By Charles Sarvan –
“Woe unto them that join house to house, that lay field to field, till there be no place” (Isaiah 5:8)
The Israel – Palestine conflict is many decades old and seems intractable. It’s a constant haemorrhage with one side losing far more “blood” (both literally and figuratively) than the other. Periodically, violence peaks and it’s headline news, such as during the recent ‘incursion’ into Gaza when hundreds of Palestinian civilians, children and women included, were killed. The landscape of destroyed houses and buildings in Gaza was like that of several other cities we have seen destroyed thanks to ‘progress’ and modern warfare’s horrific capacity to destroy and ravage. Rabbi Michael Lerner lamented (4 August 2014), Israel has broken my heart: I’m a rabbi in mourning for a Judaism being murdered by Israel. My heart is broken as I witness the suffering of the Palestinian people and the indifference of Israelis ( see )
(For Sri Lankans to appreciate the force of this statement, they must imagine: “Sri Lanka has broken my heart. I’m a Buddhist monk in mourning for a Buddhism being murdered by Sri Lanka”.) It’s in this context that I draw attention to the above work, a best seller described as one of the most important books about Zionism. The author, born in 1957, once a member of an elite Israeli parachute unit; one who did guard-duty over Palestinian prisoners, is a peace-activist and a leading Israeli journalist.
The Second World War ended in 1945, and the State of Israel was founded in 1948 – the same year in which Sri Lanka was granted independence. No doubt, the ‘Shoah’ (the Holocaust) had much to do with the latter event but Shavit reminds us that ‘Aliyah’ (return) had started more than a century earlier because of frequent and vicious pogroms in East Europe against the Jews. (George Eliot’s novel of 1876, ‘Daniel Deronda’, comes to mind.) By 1936, there were 350,000 Jews in Palestine (p. 74). Modern-day economic-refugees flee to a West that is developed, but these early Jewish settlers found themselves in a poor underdeveloped land, facing a perilous present and an uncertain future. However, if circumstances were extraordinary, they brought with them extraordinary intelligence and resolve. I quote an example of settlers handling “cursed swamps” (p. 39): “They hammer pegs and tie ropes along which the major canals and the minor canals will be dug. The heat is unbearable but the mosquitoes are worse. The stench of the swamp is overpowering. The tall reeds are infested with snakes. Yet the canals must be dug.” (The use of the present tense; the detailed and imaginative re-creation of setting, atmosphere, character, thought, mood and action are characteristic of Shavit’s style.) Elsewhere we read of families who struggled to take root but were “defeated by the harsh conditions, the shortage of water, and the high infant mortality rate” (p.101). But aided by the Jewish diaspora, many of whom came over with their knowledge and skills, the Jews persevered and, on many counts, the State of Israel is undoubtedly a “triumph”, a triumph such that, in the words from the narrative poem ‘Horatius’ by Lord Macaulay (1800-1859), “even the ranks of Tuscany / Could scarce forbear to cheer”. Secular Zionism at one stage was humane, moderate and balanced (p. 66), and to some Jews Zionism was a humanist dream attracting idealists and romantics.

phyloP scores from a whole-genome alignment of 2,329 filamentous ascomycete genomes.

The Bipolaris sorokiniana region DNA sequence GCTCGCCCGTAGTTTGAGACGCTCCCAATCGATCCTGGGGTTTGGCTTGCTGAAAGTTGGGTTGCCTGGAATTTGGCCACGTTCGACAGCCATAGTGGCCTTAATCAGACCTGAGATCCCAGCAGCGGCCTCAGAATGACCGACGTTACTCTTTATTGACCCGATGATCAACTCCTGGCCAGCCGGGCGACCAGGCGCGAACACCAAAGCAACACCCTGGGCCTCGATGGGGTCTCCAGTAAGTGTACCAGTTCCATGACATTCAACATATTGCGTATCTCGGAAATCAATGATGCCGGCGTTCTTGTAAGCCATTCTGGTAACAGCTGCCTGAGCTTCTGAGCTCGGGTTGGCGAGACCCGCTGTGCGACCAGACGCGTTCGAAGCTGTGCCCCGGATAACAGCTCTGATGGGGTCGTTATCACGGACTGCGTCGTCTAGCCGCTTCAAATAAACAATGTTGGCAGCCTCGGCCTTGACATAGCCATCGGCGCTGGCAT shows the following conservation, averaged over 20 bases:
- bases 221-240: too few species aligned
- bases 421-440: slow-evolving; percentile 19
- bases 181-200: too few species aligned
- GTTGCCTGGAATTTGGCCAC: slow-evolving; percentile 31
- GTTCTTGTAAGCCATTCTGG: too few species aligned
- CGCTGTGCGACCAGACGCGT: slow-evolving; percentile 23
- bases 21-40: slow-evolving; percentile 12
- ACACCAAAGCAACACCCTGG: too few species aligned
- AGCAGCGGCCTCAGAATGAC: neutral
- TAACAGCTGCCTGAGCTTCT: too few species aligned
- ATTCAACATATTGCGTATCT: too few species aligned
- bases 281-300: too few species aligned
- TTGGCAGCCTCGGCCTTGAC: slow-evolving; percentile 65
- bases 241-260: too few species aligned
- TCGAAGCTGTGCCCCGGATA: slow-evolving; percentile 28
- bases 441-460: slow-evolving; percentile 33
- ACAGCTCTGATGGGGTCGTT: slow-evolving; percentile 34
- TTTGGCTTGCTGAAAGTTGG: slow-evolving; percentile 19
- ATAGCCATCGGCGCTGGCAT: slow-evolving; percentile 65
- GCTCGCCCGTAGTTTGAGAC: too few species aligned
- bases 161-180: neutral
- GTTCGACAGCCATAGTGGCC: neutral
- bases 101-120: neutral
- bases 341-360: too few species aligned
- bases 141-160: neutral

By way of a brief digression on idealism, one thinks of the Russian Revolution and of those who dreamt of a world without exploitation, one where everyone would be equal, and equally free. (Emma Goldman quickly perceived the reality beneath the self-proclaiming rhetoric: see her memoir, ‘My Disillusionment in Russia’, 1923.) So it was also with the Tamil Tiger movement in its incipient, heady, stage. Such revolutions betray aims and ideals, and devour the best of their own: one thinks, for example, of Dr Rajini Thiranagama, (nee Rajasingham) 1954 – 1989.
Contrary to what some religions claim, suffering does not ennoble. History repeatedly shows it’s quite the contrary. Auden: “I and the public know / What all schoolchildren learn,/ Those to whom evil is done / Do evil in return.” For centuries, Christians persecuted the Jews as the “killers of Christ”, driving them to seek a home in Palestine (early Zionism was a movement of an “orphaned” folk), in turn driving the Palestinians into exile and refugee camps, and oppressing those who remained. Chapter 5 on the Lydda Valley massacre of Palestinians is a powerful and disturbing indictment. We say matter-of-fact, with resigned acceptance, “Well, horrible things happen in war”. C’est la guerre. It’s as if war itself is guilty – not the human beings who wage war and make “horrible things” happen. War means death and destruction, and those who engage in it, soldiers and civilians alike, become calloused. Some derive almost a sexual pleasure in bullying, torturing and killing (p. 113). But it is the treatment of enemy women, “young and old”, that shows how “disgraced” one has become (p. 129). The jute sacks of the soldiers fill up with looted necklaces and earrings (ibid). Rather than treat the injured of the ‘other’, a medical doctor cheerfully wishes they were all, all dead (p. 232). Torture is an inevitable concomitant of war: “Now the screams grow weaker. They change to sobbing, wailing” (p. 232). In lines describing such conduct, all humanity stands indicted. Jewish Shavit does not hesitate to use, provocative and challenging, the phrase “Jewish terrorists”. (Again, it’s as if a Sinhalese were to speak of “Sinhalese terrorists”.)